Should we swallow probiotic culture?

By Ruth Joseph, March 4, 2010
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Actimel and other probiotic drink producers make health claims for their products. But are they justified?

Actimel and other probiotic drink producers make health claims for their products. But are they justified?

The subject of probiotics is huge and controversial. You may not even know what constitutes a probiotic but you will have certainly seen the adverts for those little pots of yoghurt drinks extolling the virtues of "friendly bacteria".

So what is a probiotic? According to Biocare - a reputable supplement company - "probiotics are bacteria that are natural residents in the human digestive system and are beneficial to health". For within the human gut resides a complex ecosystem of micro-organisms essential for human functioning.

It is thought that the average human body may contain 100,000 billion of these organisms within the human digestive tract, while billions more occur in the skin, genito-urinary and respiratory tracts.

"A proper balance of these friendly bacteria can have a positive influence on many aspects of human health," adds Biocare, "they help us digest food properly and support the immune system. The most important of these friendly bacteria are L.acidophilus and B.bifidum." Their role is to ward off and inhibit the reproduction of numerous, harmful bacteria, maintaining a balance of good gut health.

Use the drinks with caution

But the digestive system may be damaged, leading to an invasion of bad bacteria.

This can be caused by a diet high in junk food, processed foods, high sugar use, a diet high in meat and chicken, a stressed lifestyle, smoking, alcohol, sickness, travelling abroad, a change in foods and water, prescribed antibiotics and even just getting older. All these factors will affect the bacteria in your stomach which, in turn, might make you sluggish and give symptoms of wind, bloating, constipation and diarrhoea.

Until now, doctors and nutritionists have been sceptical of the value of proprietary drinks that are recommended to be taken once or twice a day.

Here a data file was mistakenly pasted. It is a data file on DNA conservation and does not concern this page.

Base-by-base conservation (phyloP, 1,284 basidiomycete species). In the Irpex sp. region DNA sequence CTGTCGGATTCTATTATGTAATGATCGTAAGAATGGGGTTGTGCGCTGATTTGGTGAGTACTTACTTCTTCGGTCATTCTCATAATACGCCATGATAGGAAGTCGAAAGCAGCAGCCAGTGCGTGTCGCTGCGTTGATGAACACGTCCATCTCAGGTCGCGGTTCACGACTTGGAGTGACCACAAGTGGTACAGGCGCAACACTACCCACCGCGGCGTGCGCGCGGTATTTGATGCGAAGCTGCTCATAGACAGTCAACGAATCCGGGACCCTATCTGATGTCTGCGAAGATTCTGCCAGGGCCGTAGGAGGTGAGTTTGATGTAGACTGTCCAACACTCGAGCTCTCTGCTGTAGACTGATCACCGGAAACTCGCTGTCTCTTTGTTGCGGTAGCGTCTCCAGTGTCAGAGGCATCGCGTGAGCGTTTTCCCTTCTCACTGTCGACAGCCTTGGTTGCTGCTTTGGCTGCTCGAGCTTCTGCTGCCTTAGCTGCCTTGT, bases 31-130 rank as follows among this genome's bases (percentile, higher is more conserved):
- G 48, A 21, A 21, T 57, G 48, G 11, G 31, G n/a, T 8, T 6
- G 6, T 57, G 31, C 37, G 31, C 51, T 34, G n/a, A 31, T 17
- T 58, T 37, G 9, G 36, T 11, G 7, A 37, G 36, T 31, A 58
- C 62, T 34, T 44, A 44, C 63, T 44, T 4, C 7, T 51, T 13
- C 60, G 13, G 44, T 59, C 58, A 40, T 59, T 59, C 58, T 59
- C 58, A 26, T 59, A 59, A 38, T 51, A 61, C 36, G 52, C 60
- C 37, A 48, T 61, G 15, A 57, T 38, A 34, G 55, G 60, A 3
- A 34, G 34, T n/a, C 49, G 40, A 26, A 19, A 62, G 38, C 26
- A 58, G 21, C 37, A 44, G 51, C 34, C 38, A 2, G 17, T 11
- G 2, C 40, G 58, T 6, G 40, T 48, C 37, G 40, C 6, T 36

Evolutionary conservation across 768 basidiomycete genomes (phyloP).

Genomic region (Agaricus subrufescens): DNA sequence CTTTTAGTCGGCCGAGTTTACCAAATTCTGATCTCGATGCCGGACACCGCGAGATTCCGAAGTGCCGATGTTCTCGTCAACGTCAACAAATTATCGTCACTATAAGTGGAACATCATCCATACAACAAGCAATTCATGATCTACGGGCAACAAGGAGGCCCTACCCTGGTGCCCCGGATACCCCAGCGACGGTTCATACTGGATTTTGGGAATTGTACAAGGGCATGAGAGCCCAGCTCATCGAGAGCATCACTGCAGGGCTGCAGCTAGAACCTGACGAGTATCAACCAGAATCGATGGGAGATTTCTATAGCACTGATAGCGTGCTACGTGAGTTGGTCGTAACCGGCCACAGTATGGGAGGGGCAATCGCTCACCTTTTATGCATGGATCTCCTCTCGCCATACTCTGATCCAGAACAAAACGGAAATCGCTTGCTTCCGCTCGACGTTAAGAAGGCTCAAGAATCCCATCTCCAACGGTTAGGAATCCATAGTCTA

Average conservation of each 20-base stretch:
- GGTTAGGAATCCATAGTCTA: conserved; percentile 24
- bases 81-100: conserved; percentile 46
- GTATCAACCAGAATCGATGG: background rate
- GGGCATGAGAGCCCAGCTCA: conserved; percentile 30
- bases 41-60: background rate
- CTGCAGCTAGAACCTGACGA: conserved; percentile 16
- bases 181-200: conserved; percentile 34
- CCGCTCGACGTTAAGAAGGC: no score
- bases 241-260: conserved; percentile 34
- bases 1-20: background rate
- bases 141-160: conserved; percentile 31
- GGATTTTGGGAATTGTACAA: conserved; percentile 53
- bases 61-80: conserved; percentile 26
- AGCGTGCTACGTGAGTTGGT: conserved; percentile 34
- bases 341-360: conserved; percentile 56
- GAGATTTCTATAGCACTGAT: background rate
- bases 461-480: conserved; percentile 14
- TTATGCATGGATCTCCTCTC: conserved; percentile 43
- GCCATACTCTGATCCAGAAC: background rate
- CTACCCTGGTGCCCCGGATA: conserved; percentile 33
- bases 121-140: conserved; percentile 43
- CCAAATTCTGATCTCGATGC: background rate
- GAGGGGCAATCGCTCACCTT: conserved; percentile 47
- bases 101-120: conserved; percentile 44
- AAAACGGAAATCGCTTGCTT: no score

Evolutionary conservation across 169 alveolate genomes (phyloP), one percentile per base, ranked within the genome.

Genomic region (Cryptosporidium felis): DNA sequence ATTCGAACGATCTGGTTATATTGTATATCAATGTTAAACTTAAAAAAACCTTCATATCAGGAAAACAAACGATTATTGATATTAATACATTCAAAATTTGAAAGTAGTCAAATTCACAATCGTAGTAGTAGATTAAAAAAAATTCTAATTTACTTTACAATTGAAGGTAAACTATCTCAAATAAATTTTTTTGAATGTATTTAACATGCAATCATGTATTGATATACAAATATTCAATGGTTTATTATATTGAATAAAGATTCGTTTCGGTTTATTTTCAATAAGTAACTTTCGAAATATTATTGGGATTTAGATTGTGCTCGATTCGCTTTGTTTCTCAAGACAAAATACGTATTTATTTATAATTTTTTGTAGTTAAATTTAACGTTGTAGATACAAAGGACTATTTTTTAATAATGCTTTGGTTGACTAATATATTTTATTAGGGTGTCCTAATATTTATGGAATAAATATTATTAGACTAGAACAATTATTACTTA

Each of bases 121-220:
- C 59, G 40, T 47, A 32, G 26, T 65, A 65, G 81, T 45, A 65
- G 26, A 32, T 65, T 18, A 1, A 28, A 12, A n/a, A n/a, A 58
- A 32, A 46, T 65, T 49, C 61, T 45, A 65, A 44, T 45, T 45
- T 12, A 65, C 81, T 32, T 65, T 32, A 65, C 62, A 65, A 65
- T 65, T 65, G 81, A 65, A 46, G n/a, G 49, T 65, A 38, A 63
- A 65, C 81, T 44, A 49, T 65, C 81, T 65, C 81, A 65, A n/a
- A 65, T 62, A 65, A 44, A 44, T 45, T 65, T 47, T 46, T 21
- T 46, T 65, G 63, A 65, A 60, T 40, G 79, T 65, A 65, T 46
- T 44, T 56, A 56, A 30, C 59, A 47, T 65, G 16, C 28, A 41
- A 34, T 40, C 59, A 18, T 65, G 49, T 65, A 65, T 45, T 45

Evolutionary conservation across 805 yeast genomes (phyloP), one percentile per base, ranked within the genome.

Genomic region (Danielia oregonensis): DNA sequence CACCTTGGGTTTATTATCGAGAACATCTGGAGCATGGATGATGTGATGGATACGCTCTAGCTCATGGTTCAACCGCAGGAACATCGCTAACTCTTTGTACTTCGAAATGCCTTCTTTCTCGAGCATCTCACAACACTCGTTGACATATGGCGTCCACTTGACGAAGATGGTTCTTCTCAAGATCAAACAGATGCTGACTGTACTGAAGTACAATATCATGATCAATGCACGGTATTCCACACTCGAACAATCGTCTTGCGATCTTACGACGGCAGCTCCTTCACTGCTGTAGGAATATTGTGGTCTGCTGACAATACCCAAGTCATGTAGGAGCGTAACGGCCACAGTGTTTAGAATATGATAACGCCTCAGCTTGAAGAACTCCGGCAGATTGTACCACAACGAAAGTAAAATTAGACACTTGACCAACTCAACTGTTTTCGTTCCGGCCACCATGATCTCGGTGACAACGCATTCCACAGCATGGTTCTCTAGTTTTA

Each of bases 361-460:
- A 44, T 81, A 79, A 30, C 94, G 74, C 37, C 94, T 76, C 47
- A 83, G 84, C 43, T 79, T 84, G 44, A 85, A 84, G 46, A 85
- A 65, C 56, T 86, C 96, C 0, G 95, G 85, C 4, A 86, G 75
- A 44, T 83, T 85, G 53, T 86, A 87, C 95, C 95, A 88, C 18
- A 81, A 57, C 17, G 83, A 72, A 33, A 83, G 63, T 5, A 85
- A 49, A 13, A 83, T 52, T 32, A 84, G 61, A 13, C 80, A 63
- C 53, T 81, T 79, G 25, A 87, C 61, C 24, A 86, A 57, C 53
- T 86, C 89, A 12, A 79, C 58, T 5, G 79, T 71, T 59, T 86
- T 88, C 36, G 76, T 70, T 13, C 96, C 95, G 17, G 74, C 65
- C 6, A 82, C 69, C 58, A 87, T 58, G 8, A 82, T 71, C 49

But a Biocare nutritionist feels that these drinks have their place in the modern diet. However, she qualifies her statement by saying that they are useful only if you are in relatively good health, if the probiotic is used for only minor digestive disorders and the drink is not too high in sugar (look at the label and note where the sugar is placed - the biggest ingredient is always first).

For those who simply want to improve their diet slightly and enjoy the little drinks, they will do no damage. And in fairness, Activia's website stresses that these drinks should only be taken in conjunction with a healthy diet - that is eating five fruits and vegetables a day, plenty of natural fibre using healthy wholegrains, adopting a Mediterranean eating pattern which includes some low-fat protein for growth and repair in the body plus one to one-and-a-half litres of water per day. It also emphasises that regular exercise is hugely valuable in the fight against all disease.

Certainly, these drinks contain a source of calcium which is necessary for healthy bone growth and, as long as you check the difference between the products and their contents so as to decide for yourself which is most suitable, these products can have a place in a modern diet.

However, if you are sick, the multiple strains contained in some of the drinks should be used with caution.

If a probiotic is recommended, then probably an organic, natural, low-fat yoghurt plus a good quality supplement that has been tried and tested for its efficacy would probably be a better idea. For example, there are those physical problems such as thrush, where even the slightest addition of sugar can cause even more even more unfriendly bugs to flourish within the gut. These will manifest themselves by discomfort through lower itching and stomach bloat.

Despite this need for a probiotic to function with therapeutic involvement, a new product called Galaxy Probiotic is now available. The Galaxy website does not emphasise good health. Yet it is being marketed as "Thick creamy and made with real Galaxy chocolate, this is the UK's first chocolate probiotic drink"!

In the past, Galaxy chocolate has been marketed as a luxury product. The Grocery Trader describes the probiotic drink market as "currently valued at £221.2 million growing 1.5 per cent in value over the last year". Certainly a lucrative market.

However, it might pay to have a look at the ingredients of Galaxy Probiotic: skimmed milk (65 per cent), water, sugar, chocolate (3 per cent) (sugar, cocoa butter, skimmed milk powder, cocoa mass, lactose, vegetable fat, whey powder, milk fat, emulsifiers: Soya lecithin, E476, water, flavouring), cocoa powder, stabilisers: modified tapioca starch, E460, E466, E415, E407, Whey powder, malt extract, glucose syrup, skimmed milk powder, emulsifier: E471, wheat flour (heat treated).

If you fancy a chocolate drink, fine, but will this product help to make your digestive system healthier? I will leave you to make your own decision.

    Last updated: 10:21am, March 5 2010